files. By default they contain "0", meaning that the feature is off
for that cpuset. If a "1" is written to that file, that turns the
named feature on.
This memory placement policy is also known (in other contexts) as round-robin or
This policy can provide substantial improvements for jobs that need to place
thread local data on the corresponding node, but that need to access large
file system data sets that need to be spread across the several nodes in the
jobs cpuset in order to fit. Without this policy, especially for jobs that
might have one thread reading in the data set, the memory allocation across
the nodes in the jobs cpuset can become very uneven.
Normally, under the default setting (disabled) of memory_migrate
, once a
page is allocated (given a physical page of main memory) then that page stays
on whatever node it was allocated, so long as it remains allocated, even if
the cpusets memory placement policy mems
When memory migration is enabled in a cpuset, if the mems
setting of the
cpuset is changed, then any memory page in use by any task in the cpuset that
is on a memory node no longer allowed will be migrated to a memory node that
Also if a task is moved into a cpuset with memory_migrate
memory pages it uses that were on memory nodes allowed in its previous cpuset,
but which are not allowed in its new cpuset, will be migrated to a memory node
allowed in the new cpuset.
The relative placement of a migrated page within the cpuset is preserved during
these migration operations if possible. For example, if the page was on the
second valid node of the prior cpuset, then the page will be placed on the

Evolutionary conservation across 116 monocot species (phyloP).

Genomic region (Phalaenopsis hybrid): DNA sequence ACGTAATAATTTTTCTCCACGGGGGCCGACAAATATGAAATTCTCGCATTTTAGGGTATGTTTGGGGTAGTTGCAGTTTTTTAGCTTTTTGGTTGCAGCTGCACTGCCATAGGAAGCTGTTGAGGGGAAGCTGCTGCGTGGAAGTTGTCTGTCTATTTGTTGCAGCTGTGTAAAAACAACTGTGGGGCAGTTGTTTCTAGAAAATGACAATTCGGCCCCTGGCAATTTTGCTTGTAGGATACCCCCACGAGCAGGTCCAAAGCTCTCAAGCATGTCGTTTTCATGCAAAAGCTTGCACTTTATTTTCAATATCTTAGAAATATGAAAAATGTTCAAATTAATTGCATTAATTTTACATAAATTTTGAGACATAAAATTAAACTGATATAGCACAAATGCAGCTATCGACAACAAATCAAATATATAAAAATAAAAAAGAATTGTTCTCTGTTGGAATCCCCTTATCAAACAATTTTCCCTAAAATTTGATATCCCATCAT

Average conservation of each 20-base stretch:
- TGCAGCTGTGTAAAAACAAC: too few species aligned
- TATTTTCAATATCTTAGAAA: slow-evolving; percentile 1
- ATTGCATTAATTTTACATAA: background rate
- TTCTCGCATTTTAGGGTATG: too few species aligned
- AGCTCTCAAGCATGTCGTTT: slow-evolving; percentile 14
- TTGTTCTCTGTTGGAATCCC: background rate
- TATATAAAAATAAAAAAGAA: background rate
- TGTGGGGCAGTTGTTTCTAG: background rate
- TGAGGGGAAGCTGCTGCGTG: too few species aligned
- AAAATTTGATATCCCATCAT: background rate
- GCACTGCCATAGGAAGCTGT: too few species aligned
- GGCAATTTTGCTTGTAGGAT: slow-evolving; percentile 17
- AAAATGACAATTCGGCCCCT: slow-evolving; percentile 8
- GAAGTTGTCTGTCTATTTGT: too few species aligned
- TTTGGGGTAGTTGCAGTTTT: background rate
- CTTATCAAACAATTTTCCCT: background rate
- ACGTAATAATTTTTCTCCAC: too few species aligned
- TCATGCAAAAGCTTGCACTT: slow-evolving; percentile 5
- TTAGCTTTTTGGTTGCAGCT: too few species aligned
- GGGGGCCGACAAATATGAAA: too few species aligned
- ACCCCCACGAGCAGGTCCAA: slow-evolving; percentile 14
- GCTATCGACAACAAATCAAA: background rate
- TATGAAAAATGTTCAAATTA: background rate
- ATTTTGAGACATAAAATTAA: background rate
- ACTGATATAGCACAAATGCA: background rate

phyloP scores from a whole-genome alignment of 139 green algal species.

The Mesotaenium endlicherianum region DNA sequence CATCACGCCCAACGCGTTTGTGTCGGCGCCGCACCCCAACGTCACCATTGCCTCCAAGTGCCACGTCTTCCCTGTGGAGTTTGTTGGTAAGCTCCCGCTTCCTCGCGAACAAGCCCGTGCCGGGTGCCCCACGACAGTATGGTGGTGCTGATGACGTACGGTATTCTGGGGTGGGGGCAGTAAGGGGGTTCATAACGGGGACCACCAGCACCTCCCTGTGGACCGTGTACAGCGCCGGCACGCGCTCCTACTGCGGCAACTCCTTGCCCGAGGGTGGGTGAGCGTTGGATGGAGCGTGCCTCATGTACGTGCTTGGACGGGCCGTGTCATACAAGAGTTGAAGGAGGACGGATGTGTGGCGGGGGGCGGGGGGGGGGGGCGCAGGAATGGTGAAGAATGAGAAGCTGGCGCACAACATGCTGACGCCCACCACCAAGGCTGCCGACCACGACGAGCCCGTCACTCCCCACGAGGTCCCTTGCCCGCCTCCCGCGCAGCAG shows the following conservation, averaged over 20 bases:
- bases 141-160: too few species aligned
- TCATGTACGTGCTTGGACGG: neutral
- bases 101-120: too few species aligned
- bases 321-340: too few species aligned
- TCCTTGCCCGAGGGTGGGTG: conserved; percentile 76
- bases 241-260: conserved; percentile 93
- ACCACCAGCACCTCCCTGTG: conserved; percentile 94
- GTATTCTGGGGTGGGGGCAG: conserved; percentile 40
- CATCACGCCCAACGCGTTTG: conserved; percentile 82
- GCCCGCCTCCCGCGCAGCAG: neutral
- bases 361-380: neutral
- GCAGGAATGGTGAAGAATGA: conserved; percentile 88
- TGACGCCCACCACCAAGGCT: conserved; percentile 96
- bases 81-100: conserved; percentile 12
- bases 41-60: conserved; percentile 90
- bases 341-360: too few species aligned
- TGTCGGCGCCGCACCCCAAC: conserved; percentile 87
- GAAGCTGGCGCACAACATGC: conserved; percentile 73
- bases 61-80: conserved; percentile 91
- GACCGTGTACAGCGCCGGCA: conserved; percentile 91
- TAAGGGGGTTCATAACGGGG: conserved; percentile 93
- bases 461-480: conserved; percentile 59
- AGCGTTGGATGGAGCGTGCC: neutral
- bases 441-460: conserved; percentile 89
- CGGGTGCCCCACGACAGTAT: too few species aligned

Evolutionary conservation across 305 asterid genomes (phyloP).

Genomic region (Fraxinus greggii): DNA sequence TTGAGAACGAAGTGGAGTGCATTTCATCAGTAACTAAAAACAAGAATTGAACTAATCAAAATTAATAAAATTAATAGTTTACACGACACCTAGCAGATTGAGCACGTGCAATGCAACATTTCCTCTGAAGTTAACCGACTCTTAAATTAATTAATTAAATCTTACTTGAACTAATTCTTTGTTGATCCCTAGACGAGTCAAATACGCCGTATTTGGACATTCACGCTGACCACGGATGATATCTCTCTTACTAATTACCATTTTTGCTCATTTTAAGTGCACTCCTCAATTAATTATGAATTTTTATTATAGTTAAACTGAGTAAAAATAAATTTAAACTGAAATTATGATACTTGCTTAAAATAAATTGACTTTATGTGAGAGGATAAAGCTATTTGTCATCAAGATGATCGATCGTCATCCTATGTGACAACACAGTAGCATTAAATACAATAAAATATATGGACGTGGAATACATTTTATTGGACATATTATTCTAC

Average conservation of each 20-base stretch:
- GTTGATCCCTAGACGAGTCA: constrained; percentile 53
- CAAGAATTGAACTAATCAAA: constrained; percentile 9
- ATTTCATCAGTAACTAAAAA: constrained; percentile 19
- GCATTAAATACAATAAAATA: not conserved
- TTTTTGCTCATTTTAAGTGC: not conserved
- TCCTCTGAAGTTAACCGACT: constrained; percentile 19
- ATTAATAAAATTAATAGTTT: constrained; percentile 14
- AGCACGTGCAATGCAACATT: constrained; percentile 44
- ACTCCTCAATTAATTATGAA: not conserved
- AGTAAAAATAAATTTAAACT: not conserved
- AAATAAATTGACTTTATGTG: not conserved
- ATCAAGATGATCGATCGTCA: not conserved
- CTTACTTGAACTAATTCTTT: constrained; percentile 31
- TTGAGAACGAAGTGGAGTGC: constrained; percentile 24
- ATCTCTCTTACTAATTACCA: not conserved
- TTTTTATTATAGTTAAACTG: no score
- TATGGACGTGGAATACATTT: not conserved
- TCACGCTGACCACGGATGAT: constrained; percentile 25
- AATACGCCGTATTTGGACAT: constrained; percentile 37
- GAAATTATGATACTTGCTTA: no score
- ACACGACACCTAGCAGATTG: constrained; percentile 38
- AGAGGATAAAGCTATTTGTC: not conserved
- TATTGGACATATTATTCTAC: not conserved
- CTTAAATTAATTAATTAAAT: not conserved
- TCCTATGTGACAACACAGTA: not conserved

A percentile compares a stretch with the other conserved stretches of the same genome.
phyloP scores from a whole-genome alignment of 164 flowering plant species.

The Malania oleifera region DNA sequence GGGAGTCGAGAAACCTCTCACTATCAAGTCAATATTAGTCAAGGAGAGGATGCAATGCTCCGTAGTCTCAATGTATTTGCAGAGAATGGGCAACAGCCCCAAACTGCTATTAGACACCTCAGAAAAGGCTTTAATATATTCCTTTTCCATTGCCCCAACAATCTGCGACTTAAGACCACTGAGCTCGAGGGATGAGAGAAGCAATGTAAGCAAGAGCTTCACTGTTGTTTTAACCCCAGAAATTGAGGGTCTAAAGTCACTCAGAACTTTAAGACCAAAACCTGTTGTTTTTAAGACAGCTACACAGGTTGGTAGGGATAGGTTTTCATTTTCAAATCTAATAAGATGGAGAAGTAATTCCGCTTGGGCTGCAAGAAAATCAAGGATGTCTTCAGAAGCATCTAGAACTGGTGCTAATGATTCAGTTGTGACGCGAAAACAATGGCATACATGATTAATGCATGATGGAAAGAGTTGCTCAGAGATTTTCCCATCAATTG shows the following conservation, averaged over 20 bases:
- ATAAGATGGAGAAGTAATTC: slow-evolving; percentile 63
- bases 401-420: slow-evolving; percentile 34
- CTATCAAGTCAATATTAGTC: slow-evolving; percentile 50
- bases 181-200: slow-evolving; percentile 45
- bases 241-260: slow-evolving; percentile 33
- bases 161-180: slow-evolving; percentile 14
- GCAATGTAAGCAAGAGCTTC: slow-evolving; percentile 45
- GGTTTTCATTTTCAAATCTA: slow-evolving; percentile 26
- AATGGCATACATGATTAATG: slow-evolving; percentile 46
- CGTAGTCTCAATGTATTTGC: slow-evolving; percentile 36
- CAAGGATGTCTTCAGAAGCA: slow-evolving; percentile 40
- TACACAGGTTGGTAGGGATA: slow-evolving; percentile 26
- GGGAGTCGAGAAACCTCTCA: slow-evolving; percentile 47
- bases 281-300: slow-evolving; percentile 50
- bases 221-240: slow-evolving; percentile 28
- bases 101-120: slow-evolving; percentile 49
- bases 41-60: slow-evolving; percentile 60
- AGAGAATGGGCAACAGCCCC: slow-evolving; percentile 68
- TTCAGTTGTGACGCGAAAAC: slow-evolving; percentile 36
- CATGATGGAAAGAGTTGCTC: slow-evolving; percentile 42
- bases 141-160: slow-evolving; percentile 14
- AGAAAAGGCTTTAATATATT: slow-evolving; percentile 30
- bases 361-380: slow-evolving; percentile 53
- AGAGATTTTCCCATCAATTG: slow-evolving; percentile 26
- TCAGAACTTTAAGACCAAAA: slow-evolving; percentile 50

second valid node of the new cpuset, if possible.
The following formats are used to represent sets of CPUs and memory nodes.
The Mask Format
is used to represent CPU and memory node bitmasks in the
It is hexadecimal, using ASCII
characters "0" -
"9" and "a" - "f". This format displays each
32-bit word in hex (zero filled) and for masks longer than one word uses a
comma separator between words. Words are displayed in big-endian order most
significant first. And hex digits within a word are also in big-endian order.
The number of 32-bit words displayed is the minimum number needed to display all
bits of the bitmask, based on the size of the bitmask.
Examples of the Mask Format
00000001 # just bit 0 set
80000000,00000000,00000000 # just bit 95 set
00000001,00000000,00000000 # just bit 64 set
000000ff,00000000 # bits 32-39 set
00000000,000E3862 # 1,5,6,11-13,17-19 set
A mask with bits 0, 1, 2, 4, 8, 16, 32 and 64 set displays as
"00000001,00000001,00010117". The first "1" is for bit 64,
the second for bit 32, the third for bit 16, the fourth for bit 8, the fifth
for bit 4, and the "7" is for bits 2, 1 and 0.
The List Format
is a comma separated list
of CPU or memory node numbers and ranges of numbers, in ASCII
Examples of the List Format
0-4,9 # bits 0, 1, 2, 3, 4 and 9 set
0-2,7,12-14 # bits 0, 1, 2, 7, 12, 13 and 14 set
The following rules apply to each cpuset:
* Its CPUs and memory nodes must be a (possibly equal) subset of its parents.
* It can only be marked cpu_exclusive
if its parent is.
* It can only be marked mem_exclusive
if its parent is.
* If it is cpu_exclusive
, its CPUs may not overlap any sibling.
* If it is memory_exclusive
, its memory nodes may not overlap any
The permissions of a cpuset are determined by the permissions of the special
files and directories in the cpuset file system, normally mounted at
For instance, a task can put itself in some other cpuset (than its current one)
if it can write the tasks file for that cpuset (requires execute permission on
the encompassing directories and write permission on that tasks file).
An additional constraint is applied to requests to place some other task in a
cpuset. One task may not attach another to a cpuset unless it would have
permission to send that task a signal.
A task may create a child cpuset if it can access and write the parent cpuset
directory. It can modify the CPUs or memory nodes in a cpuset if it can access
that cpusets directory (execute permissions on the encompassing directories)
and write the corresponding cpus or mems file.